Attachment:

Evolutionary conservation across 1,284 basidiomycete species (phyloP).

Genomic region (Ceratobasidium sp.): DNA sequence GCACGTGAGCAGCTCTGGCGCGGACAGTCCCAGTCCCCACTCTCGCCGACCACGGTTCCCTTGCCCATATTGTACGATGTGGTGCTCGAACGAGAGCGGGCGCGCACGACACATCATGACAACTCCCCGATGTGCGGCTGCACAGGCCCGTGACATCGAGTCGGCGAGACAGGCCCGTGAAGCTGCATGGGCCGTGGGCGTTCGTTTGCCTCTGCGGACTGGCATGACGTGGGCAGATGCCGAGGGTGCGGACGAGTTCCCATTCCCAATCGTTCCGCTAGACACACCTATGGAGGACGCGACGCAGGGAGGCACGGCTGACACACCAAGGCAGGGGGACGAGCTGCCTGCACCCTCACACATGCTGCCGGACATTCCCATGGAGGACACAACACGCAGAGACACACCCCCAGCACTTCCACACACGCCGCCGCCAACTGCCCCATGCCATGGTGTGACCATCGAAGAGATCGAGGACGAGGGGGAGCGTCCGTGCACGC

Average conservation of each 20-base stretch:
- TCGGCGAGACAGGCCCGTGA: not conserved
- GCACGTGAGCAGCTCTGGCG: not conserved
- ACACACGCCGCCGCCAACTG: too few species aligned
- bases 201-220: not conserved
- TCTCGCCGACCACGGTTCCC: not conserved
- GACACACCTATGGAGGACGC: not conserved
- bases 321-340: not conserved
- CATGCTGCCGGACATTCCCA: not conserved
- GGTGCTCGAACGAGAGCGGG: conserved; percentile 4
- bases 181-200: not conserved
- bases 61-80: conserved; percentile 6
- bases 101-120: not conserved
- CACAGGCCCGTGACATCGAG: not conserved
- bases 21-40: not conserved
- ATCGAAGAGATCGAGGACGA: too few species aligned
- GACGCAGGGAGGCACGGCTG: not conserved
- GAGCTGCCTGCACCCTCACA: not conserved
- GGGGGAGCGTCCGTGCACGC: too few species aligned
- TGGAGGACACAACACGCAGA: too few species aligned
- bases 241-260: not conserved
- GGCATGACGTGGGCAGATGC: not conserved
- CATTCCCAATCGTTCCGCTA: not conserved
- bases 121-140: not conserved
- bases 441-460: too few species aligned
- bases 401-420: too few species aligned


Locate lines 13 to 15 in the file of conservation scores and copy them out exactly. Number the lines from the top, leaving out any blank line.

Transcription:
- bases 181-200: not conserved
- bases 61-80: conserved; percentile 6
- bases 101-120: not conserved